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Originally published Saturday, July 2, 2011 at 8:52 PM

Danny Westneat

Boeing's wartime tax rate: less than zero

Who would you guess pays more in federal taxes: me or Boeing?

Seattle Times staff columnist

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Who would you guess pays more in federal taxes: me or Boeing?

I don't mean in rates but in actual dollars. Has the federal Treasury gotten more money of late from the huge aerospace company, which booked $4.5 billion in pretax profits last year? Or from me?

"It's not even close," says Bob McIntyre. "In the past three years, you have paid way more into the system than Boeing."

McIntyre is a tax wonk, the director of a couple Washington, D.C., think tanks that focus on who actually pays the government's bills.

Last month, his group, Citizens for Tax Justice, released a study showing that 12 major U.S. businesses, with $171 billion in profits, combined to pay negative $2.5 billion in federal taxes the past three years. Meaning that even with all that profit, they paid no taxes.

Boeing was in this group. The company made $9.7 billion in profits in 2008, 2009 and 2010. It paid nothing in federal taxes, booking $178 million back from the government in various credits, for a total federal tax rate of -1.8 percent.

These figures are from the company's financial reports. Still, I was expecting when Boeing executives went to Congress recently to ask for even lower taxes that they would deny this report. But they didn't.

"Over the last three years, we have not paid," confirmed James Zrust, Boeing's vice president for tax.

One congressman was incredulous.

"I think in testimony I heard earlier that Boeing would like lower taxes," said Rep. Pete Stark, D-Calif. "How much lower could you possibly need?"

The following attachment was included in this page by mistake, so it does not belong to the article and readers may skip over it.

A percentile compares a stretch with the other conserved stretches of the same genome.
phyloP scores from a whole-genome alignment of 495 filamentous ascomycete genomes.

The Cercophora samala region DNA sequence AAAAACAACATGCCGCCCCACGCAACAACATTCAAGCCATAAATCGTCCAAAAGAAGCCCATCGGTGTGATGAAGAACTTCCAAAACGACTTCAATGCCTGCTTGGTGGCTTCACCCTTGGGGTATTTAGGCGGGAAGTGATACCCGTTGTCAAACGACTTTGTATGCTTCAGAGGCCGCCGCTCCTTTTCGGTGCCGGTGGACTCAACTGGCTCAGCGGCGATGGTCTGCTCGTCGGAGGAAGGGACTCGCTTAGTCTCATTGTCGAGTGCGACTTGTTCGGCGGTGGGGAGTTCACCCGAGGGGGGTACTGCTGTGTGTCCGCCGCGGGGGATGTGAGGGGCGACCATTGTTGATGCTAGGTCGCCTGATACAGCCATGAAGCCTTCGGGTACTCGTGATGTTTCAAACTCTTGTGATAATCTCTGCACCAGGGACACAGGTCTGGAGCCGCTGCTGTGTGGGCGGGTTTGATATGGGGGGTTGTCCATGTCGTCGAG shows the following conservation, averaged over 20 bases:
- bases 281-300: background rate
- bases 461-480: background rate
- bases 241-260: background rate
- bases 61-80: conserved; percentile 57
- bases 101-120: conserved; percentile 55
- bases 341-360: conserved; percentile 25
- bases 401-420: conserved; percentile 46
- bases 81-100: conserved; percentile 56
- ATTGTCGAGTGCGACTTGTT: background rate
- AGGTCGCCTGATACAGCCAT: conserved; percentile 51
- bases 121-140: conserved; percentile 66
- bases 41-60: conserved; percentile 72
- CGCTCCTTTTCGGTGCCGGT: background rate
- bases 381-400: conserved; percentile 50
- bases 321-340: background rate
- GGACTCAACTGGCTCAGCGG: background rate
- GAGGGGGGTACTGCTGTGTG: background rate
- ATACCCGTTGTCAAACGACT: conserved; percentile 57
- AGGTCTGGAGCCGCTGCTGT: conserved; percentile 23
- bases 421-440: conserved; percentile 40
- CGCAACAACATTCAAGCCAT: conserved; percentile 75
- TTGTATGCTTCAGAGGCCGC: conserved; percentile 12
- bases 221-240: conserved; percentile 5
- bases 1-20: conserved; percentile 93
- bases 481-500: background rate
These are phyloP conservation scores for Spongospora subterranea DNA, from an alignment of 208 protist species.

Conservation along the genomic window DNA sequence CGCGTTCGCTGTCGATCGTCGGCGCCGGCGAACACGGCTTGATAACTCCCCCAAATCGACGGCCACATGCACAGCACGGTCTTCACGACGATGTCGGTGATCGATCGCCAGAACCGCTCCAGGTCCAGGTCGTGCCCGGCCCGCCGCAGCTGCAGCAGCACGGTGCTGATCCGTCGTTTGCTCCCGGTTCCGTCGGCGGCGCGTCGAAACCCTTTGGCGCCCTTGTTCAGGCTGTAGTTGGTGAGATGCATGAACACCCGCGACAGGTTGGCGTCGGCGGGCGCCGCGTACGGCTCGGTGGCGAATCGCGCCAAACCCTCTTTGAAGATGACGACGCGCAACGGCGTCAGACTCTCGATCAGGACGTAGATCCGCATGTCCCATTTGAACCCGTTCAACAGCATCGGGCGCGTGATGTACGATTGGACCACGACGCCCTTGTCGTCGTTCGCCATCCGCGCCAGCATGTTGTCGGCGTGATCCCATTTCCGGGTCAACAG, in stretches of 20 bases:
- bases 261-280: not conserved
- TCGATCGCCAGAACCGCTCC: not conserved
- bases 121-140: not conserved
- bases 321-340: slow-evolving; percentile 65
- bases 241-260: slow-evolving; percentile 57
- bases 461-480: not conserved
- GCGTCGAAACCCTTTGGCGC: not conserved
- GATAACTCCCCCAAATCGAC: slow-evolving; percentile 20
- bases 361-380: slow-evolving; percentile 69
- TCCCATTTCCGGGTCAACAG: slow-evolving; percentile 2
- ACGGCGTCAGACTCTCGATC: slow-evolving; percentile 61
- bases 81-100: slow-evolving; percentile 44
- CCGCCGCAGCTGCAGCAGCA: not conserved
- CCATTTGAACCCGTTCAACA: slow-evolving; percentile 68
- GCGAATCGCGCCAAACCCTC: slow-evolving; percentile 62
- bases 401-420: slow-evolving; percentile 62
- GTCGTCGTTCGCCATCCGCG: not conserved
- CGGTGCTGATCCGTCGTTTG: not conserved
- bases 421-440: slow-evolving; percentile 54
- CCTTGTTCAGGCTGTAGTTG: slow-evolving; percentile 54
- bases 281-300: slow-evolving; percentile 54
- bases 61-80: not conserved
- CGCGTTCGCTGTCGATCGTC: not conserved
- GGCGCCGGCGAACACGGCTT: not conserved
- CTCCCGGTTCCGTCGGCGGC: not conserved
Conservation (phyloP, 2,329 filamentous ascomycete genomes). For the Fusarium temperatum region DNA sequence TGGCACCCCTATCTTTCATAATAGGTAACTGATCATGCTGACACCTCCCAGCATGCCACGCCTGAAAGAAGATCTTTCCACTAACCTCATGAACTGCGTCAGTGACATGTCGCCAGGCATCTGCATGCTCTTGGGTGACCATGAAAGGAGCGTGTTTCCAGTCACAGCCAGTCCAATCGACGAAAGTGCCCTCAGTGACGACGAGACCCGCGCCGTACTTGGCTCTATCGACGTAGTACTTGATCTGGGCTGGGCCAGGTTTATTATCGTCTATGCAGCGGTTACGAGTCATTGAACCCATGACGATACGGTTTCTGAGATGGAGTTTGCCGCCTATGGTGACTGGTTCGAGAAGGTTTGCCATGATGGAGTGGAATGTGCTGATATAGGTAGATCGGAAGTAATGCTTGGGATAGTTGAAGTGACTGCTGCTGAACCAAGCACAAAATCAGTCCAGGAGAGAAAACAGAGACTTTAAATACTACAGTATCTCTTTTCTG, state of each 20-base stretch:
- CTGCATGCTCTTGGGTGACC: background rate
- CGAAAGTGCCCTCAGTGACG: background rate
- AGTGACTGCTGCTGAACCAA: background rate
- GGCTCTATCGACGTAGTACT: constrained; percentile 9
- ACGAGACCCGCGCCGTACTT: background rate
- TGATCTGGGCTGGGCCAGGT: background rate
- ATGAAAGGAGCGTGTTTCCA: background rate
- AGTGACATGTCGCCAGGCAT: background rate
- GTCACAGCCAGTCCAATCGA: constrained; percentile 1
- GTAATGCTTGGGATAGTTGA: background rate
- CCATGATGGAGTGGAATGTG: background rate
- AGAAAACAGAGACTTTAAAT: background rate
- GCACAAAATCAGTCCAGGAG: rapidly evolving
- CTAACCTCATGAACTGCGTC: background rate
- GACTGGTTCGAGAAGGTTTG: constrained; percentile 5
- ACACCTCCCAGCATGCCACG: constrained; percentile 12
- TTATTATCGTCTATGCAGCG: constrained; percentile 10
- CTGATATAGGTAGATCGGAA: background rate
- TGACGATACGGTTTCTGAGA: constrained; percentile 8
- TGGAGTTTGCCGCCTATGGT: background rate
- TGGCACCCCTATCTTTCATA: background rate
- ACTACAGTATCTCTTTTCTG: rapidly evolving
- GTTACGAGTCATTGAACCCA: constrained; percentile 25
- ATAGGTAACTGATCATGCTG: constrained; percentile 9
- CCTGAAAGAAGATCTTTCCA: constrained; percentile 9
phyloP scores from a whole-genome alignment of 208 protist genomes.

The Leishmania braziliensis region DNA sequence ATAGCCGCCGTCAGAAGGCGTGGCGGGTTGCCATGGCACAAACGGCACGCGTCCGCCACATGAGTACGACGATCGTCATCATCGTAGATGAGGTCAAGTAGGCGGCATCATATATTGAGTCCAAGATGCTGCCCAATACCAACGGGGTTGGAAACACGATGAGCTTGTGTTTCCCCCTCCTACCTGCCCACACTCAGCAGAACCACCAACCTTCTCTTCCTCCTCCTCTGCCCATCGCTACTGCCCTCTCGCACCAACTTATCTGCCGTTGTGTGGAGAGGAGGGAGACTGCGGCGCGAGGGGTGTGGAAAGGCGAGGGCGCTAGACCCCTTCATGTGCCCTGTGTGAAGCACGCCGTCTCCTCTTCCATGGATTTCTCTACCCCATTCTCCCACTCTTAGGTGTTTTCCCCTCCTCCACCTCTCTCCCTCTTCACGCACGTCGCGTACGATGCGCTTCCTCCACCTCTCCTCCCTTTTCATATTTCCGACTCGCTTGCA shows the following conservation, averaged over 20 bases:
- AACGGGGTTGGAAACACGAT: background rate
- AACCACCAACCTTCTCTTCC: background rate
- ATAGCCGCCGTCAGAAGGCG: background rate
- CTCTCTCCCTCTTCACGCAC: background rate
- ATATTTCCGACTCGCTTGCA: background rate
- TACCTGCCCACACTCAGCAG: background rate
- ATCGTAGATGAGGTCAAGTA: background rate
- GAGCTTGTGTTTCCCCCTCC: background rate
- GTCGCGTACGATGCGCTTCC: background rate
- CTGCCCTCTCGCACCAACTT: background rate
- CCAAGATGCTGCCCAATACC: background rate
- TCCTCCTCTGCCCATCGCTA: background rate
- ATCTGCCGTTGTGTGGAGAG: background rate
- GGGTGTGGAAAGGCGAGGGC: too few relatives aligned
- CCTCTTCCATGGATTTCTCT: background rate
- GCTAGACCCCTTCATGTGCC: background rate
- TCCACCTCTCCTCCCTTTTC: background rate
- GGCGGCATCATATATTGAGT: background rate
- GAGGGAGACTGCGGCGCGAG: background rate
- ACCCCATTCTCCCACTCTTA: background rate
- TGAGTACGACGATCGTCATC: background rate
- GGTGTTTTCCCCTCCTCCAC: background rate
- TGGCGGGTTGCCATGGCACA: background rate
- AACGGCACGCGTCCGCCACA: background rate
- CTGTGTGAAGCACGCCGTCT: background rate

Zrust explained the zero tax bill isn't likely to last. It's due to temporary factors, he said. Such as pension payments, and the costs of the development — but not yet any deliveries — of the 787 Dreamliner.

"Those same things that gave rise to low tax payments in the last three years will reverse in the next few years and result in considerable tax payments," Zrust predicted.

I asked McIntyre about that. Is he casting Boeing as a tax freeloader by looking at only a three-year window?

"Well, let's look at 10 years," he suggested. He tapped away at a database he keeps of financial statements.

"In the 10 years ending in 2010, Boeing had $29 billion in profits, and paid minus-$948 million in federal taxes."

McIntyre said if you include the past 11 years, Boeing's effective tax rate was positive, but only barely.

In other words, for the decade when the government launched two wars and ran up historic red ink, one of our largest companies — one that's a major beneficiary of military spending — contributed essentially zero to the ledger.

Now, Boeing pumps $1 billion a week into the U.S. economy. Its 160,000 employees have no doubt paid billions of income taxes in a decade. So it has great value beyond what the corporation itself pays to support the common good.

Boeing also didn't do anything wrong. As Zrust testified, the company is under ceaseless IRS audit, with 30 agents eyeballing it from offices located at Boeing. The zero tax bill isn't a sign it got away with something. It's just the way it is.

But should it be this way?

"I just think they ought to pay something," McIntyre says. "Like we all should. Every other time we've gone to war, the government has raised taxes to pay for it. In particular, it has asked the corporations to pay more.

"But nothing was asked this time. We're in two wars and we've cut their taxes, given them new loopholes, allowing them to pay, in some cases, nothing."

In my view, the most irresponsible thing we've done in my lifetime was to go to war while cutting taxes. That put war on a perpetual credit card, as if we were buying a sofa. Ten years in and still no one will say how we pay that bill.

Now Congress is going to political war over the deficit. Spending will be cut, as it should. But one side, the Republicans, insists that taxes not only cannot be raised, but are so high they must be cut still further.

As that one congressman wondered: lower than zero?

I'm not sure what the formula is for getting out of this mess. But somehow I doubt less than zero is going to pencil.

Danny Westneat's column appears Wednesday and Sunday. Reach him at 206-464-2086 or dwestneat@seattletimes.com.

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